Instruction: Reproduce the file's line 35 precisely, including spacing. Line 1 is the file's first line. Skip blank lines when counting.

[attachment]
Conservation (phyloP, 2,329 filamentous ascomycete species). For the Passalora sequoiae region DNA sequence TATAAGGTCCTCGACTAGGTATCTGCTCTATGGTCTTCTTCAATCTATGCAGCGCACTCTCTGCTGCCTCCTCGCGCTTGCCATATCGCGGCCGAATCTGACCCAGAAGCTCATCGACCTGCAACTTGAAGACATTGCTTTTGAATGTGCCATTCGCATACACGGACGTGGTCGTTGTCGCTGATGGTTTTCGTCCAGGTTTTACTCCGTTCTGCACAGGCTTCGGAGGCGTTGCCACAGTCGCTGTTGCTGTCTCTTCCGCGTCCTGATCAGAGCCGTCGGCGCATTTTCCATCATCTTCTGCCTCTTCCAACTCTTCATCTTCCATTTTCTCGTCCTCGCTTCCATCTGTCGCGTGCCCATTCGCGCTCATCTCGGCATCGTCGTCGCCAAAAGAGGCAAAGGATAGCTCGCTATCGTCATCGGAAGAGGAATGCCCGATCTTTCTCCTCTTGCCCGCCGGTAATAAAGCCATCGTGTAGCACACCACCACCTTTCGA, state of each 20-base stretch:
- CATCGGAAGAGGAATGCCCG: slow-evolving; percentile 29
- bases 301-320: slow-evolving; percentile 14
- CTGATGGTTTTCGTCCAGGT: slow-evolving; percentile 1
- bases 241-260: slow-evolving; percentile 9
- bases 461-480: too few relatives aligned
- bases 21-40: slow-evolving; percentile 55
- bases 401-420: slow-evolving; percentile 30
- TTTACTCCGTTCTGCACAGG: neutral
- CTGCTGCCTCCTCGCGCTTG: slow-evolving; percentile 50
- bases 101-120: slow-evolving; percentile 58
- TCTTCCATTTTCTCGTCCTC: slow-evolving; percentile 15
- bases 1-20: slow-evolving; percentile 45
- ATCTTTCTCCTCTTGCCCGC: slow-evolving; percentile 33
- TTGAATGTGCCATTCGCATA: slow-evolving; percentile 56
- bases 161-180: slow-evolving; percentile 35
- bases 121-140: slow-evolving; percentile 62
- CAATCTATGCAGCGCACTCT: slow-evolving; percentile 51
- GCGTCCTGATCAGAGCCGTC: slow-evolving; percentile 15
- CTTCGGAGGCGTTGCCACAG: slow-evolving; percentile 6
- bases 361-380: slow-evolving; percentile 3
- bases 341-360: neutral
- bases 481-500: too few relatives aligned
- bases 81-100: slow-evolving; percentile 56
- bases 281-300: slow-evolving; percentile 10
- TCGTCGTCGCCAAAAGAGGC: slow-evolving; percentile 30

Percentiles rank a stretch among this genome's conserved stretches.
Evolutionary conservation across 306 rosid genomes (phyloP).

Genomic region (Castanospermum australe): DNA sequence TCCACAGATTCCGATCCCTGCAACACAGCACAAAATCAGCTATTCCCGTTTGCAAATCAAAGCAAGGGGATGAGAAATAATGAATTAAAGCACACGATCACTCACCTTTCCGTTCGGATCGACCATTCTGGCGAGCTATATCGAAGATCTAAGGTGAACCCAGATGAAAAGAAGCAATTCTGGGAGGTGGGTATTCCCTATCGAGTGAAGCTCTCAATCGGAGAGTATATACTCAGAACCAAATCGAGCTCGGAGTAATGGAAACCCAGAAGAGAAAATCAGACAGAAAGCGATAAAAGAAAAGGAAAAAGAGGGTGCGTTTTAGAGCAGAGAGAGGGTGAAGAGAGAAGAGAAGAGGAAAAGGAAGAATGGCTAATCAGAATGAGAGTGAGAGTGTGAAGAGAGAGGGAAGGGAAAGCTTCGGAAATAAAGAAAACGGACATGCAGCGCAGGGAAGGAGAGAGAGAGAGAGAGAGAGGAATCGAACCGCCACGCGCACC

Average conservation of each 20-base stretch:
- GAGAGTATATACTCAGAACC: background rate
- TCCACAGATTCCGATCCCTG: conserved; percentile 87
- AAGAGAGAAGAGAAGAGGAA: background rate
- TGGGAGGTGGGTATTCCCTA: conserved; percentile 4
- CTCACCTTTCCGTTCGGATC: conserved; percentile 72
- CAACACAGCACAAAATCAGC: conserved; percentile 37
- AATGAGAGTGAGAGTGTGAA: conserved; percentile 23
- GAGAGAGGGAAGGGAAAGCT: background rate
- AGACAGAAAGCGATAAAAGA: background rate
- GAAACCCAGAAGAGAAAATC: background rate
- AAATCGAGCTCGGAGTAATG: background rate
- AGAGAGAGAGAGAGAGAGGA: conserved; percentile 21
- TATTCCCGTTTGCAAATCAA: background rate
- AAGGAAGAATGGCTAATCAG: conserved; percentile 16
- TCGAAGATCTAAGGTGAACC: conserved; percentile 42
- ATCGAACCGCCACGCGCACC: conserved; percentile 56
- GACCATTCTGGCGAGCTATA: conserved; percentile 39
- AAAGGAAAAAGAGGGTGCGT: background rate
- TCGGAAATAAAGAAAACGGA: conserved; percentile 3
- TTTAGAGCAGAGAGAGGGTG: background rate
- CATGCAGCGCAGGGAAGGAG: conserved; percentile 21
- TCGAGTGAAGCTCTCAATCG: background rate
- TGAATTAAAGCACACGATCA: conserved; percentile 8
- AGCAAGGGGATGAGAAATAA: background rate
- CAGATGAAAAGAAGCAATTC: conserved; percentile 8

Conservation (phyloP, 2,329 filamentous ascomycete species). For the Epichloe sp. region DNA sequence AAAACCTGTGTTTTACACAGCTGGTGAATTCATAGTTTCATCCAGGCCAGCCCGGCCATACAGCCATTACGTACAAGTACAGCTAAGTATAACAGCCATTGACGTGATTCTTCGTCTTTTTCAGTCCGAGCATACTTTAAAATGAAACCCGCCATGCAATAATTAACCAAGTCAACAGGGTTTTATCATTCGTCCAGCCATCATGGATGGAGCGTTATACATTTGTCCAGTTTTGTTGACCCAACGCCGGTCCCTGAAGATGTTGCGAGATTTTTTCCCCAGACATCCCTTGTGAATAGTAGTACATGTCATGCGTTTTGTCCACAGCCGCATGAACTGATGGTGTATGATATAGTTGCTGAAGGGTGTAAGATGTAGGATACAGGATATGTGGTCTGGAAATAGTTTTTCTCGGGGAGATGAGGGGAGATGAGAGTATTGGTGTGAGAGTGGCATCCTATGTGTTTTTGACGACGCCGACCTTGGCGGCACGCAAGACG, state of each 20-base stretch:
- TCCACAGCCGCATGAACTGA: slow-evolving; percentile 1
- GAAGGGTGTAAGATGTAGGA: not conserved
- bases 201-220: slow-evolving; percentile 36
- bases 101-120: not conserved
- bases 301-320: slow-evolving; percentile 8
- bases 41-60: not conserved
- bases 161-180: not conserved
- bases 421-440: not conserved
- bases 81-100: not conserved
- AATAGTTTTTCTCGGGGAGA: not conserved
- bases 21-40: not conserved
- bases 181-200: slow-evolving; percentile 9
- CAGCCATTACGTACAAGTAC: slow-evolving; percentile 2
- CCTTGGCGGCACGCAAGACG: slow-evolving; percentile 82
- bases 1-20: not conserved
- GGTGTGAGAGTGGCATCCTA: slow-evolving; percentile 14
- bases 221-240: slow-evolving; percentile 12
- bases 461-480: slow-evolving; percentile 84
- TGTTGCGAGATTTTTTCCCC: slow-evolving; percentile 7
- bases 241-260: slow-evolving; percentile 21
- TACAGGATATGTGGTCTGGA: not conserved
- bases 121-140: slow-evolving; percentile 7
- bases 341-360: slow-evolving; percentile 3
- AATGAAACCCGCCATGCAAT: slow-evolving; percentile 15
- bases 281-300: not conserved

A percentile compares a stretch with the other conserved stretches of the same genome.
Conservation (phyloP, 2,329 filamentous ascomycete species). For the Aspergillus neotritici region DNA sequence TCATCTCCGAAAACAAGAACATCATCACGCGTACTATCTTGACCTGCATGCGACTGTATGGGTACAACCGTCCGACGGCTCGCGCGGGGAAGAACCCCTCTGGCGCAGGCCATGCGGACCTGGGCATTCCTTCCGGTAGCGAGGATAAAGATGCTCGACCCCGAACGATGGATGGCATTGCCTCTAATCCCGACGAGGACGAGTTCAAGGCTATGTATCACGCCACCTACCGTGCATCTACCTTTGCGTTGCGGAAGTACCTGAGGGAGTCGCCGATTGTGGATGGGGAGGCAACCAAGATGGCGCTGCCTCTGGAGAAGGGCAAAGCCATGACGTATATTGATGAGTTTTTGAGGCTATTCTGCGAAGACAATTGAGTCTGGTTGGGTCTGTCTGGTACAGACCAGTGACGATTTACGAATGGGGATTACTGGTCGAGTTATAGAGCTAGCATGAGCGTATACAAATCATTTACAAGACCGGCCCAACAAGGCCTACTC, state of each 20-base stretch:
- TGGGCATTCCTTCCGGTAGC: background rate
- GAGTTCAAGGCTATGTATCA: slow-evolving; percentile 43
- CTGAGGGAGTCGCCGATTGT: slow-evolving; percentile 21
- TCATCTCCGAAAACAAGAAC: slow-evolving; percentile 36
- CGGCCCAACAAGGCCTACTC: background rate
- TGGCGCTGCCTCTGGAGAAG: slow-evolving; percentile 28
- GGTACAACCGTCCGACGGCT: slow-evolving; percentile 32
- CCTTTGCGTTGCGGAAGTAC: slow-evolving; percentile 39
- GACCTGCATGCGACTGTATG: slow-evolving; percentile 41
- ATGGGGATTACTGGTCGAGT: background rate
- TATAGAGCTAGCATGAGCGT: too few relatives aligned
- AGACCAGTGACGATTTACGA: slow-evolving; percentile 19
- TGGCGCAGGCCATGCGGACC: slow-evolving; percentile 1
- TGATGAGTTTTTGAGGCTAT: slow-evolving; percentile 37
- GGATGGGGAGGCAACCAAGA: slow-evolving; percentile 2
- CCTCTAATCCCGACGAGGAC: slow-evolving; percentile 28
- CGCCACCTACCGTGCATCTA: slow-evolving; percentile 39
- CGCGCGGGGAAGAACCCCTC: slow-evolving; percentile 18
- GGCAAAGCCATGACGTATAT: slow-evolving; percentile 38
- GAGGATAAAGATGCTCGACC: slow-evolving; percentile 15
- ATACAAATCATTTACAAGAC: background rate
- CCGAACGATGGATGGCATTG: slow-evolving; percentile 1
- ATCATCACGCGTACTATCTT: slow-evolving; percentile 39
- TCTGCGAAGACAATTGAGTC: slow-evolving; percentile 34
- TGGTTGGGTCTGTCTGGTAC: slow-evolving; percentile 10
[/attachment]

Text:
- CTCACCTTTCCGTTCGGATC: conserved; percentile 72